March 10th is Sue’s birthday. She is the oldest of the 4 of us Daly kids. She is smart, funny, gullible and incredibly generous.
Every year we celebrate her birthday by going out for ice cream.
We laugh, share tender stories
and like the three years before—we celebrate without her.
Sue died on July 27, 2007.
Alone in a hotel room, sad, scared and broken. My sister who protected me from getting involved with drugs, who paid my way to Young Life camp when I was in High School and who always believed in me – even when I did not, died isolated from love, laughter and freedom.
She died an addict.
Despite a 25 – year battle with drugs and alcohol, she finally succumbed to the demons that she wrestled with every day of her adult life.
My sister knew the Lord Jesus Christ as her savior. Her conversion and prayer of repentance was as sincere as her love for me.
She desired to turn her life over to more than just a higher power, but to surrender herself, her pain and her addiction to the one who knew and understood her.
She stayed sober for almost a year after inviting Christ to be the Lord of her life.
But eventually the demons came calling with all the familiar taunts and tests.
She was a tortured soul and her addiction played her like a broken record. They reminded her at every opportunity of her weakness, her failures and she believed the lie.
It was gut wrenching to watch the saga unfold in front of my eyes and to see this woman who had everything to live for become completely enslaved to her addiction.
The late night phone calls from jail came with sickening predictability.
Holidays, birthdays and special events were all tainted with intoxication and incarceration.
Watching someone you love self destruct is something that you carry with you for life. Sue was a registered nurse. She was kind, compassionate, smart and hard working. She also was a drug addict. Over time her addiction robbed her of her health, relationships, career and eventually her life.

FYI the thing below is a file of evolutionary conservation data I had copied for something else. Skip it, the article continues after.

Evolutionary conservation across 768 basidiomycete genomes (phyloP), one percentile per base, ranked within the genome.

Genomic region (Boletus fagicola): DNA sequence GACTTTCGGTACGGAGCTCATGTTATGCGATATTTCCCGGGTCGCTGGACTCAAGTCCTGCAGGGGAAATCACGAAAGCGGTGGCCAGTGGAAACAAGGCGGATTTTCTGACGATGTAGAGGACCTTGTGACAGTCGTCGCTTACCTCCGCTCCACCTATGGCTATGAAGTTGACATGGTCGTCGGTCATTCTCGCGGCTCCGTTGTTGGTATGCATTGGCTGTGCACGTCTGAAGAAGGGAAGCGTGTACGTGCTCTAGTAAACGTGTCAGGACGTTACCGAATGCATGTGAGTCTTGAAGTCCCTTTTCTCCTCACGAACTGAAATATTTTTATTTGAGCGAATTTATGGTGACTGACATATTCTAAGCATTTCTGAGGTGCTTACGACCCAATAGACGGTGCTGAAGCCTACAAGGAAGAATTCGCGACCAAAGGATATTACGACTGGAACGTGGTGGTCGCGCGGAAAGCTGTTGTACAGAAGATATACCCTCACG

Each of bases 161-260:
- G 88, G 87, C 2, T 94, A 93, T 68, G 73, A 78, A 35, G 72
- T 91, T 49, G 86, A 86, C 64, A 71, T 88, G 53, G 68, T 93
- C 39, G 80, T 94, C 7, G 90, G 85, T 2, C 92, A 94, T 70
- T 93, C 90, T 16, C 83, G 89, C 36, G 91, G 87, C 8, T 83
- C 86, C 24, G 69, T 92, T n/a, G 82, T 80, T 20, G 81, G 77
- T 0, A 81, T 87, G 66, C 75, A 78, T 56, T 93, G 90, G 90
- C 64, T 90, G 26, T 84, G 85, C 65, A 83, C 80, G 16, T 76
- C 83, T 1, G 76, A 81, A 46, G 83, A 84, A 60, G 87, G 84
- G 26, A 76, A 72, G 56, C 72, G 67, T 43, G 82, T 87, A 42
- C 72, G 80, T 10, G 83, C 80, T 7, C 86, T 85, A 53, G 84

This year I am struggling with her death. I miss her. I wish things could have been different. I wonder sometimes, Could I have done more for her? A redundant question, but I ask it anyway.
Why does the pain cut more deeply this year?
At church we are in the middle of a series on conflict. Last week the Pastor talked about resolution and the importance of having closure.
That was it. I was lacking closure. Sure we had a memorial service and we celebrated and remembered who Sue was, but I did not have closure with her.
Our last conversation took place two days before she died. Like so many times before, she was drunk and asked me to help her with something.
Trying my best to apply tough love skills, I firmly told her I could not speak to her when she was drunk, but would love to talk with her when she was sober—final words exchanged with a sister I loved.
Regret is a hard pill to swallow. I know there is nothing that I could have done to change her situation. I only wish my last words had been I love you.
So as I wrestle with my own demons of grief and regret, I want to encourage you to engage with your own. We all have things in our life that trip us up, try to steal our joy and rob us of the freedom we have in Christ. Whether your demons are drugs & alcohol, gambling, gossip, seeking approval, pornography or food I pray that you find the courage to address them and pursue a life of healing and recovery.
Grace, Peace & Recovery…Karen
The thief comes only to steal and kill and destroy; I have come that they may have life
and have it to the full.
Here are some resources: